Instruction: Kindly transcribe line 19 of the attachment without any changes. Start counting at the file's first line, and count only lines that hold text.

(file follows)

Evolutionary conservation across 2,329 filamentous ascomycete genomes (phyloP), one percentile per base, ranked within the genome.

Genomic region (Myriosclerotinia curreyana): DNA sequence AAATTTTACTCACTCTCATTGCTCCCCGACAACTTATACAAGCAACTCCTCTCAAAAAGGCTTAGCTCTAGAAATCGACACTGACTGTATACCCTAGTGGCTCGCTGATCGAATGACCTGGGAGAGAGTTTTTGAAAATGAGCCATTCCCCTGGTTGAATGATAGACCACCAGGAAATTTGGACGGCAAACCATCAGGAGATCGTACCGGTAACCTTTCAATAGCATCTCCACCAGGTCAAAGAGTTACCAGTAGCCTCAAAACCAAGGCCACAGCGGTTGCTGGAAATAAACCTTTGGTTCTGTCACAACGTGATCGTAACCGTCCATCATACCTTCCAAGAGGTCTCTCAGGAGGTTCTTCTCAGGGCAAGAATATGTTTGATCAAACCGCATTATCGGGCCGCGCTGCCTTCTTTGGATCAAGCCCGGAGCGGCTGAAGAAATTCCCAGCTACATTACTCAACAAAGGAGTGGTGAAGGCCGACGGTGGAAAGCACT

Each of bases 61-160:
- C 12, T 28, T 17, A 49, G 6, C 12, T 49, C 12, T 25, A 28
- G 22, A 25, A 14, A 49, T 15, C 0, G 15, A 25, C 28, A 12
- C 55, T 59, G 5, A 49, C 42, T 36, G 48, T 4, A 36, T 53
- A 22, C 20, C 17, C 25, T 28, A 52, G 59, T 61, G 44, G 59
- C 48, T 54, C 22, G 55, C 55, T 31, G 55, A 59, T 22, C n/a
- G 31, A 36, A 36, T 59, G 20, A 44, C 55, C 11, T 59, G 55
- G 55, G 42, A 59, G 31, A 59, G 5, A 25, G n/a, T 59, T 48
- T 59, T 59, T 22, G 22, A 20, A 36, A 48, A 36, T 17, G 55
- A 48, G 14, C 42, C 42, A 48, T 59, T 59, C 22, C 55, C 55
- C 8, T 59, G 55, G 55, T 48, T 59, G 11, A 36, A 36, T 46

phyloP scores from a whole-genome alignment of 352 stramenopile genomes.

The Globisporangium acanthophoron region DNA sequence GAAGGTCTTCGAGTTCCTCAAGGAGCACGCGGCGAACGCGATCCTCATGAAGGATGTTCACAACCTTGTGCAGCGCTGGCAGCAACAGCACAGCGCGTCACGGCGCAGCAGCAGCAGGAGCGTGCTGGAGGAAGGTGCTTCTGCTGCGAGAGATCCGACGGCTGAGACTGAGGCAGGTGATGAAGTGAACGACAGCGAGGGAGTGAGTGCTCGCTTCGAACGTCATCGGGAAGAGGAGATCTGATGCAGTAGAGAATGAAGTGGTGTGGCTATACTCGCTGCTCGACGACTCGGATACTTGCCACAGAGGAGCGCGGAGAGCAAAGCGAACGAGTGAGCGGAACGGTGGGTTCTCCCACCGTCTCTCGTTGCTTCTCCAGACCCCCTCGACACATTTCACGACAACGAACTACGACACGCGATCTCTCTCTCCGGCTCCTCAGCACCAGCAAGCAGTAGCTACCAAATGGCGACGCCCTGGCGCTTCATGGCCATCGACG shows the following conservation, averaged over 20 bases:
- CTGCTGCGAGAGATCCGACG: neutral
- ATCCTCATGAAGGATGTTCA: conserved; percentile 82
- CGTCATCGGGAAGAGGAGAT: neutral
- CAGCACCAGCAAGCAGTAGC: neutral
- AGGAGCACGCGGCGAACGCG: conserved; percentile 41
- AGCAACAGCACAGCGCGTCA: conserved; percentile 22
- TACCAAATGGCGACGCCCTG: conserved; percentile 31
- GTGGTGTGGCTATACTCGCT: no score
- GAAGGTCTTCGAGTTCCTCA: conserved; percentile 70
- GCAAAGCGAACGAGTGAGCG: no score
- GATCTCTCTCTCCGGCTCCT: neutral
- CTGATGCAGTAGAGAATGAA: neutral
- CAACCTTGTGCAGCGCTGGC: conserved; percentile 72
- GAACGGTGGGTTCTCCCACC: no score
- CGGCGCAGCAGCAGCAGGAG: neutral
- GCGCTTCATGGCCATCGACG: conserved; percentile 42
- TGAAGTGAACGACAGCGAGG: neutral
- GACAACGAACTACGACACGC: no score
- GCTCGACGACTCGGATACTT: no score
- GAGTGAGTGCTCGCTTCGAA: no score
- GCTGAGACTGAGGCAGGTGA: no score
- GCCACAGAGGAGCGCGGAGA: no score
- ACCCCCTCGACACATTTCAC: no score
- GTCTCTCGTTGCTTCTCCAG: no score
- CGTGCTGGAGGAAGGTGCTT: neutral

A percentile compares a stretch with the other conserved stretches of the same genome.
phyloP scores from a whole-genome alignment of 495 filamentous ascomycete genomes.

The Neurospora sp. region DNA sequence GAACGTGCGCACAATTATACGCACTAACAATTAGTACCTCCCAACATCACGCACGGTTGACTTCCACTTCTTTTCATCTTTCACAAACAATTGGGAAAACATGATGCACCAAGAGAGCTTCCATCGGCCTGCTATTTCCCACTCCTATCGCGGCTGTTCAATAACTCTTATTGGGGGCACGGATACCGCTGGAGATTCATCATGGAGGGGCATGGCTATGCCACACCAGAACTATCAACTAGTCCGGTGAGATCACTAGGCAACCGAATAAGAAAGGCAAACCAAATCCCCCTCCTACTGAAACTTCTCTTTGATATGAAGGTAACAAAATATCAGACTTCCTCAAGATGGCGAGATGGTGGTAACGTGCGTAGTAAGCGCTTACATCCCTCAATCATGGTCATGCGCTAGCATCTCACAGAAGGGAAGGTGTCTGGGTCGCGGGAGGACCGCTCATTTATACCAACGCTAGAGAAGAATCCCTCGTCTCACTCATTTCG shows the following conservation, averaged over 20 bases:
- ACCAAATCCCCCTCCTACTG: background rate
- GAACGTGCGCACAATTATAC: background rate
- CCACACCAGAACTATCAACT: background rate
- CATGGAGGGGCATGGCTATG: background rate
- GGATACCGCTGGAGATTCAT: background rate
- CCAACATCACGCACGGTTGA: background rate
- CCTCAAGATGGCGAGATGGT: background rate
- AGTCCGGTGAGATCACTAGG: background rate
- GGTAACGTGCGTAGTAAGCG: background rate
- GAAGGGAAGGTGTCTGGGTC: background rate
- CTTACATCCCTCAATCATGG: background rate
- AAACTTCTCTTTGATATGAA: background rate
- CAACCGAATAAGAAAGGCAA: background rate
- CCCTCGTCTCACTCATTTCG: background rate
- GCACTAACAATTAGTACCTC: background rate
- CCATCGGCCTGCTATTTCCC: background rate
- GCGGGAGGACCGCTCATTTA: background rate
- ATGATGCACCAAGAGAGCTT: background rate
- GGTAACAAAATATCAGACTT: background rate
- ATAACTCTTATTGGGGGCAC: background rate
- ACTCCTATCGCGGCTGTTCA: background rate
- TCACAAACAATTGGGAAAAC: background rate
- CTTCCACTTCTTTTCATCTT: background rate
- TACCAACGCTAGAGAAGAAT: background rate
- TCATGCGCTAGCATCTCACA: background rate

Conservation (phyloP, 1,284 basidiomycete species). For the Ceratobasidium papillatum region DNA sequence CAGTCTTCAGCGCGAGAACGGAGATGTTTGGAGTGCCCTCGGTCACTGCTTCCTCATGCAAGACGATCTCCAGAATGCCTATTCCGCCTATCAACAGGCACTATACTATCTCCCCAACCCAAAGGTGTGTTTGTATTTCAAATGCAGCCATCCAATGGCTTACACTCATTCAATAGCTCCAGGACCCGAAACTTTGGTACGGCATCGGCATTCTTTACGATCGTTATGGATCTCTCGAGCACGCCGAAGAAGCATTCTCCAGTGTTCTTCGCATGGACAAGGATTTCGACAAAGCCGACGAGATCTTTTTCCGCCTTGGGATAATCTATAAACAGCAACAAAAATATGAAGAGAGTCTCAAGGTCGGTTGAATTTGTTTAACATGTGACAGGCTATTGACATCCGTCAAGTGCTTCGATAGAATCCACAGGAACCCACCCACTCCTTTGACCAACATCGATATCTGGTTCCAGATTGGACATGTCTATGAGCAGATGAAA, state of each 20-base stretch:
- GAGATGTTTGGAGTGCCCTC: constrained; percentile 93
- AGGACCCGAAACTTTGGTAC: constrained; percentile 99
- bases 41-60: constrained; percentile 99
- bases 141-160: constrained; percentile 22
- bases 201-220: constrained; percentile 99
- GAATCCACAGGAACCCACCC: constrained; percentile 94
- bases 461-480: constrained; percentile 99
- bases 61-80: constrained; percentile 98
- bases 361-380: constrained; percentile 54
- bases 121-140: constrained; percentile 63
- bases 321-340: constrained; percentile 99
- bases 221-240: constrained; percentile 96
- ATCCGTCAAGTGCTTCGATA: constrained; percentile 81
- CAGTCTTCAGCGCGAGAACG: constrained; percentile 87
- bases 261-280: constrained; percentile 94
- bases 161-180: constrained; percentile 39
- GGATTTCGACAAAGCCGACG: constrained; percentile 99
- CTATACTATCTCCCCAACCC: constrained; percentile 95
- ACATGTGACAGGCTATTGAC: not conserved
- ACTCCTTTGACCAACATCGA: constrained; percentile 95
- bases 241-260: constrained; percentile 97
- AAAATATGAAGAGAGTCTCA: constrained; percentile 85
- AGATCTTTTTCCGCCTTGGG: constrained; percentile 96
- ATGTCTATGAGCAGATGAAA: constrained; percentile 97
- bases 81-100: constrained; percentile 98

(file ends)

- CAGCACCAGCAAGCAGTAGC: neutral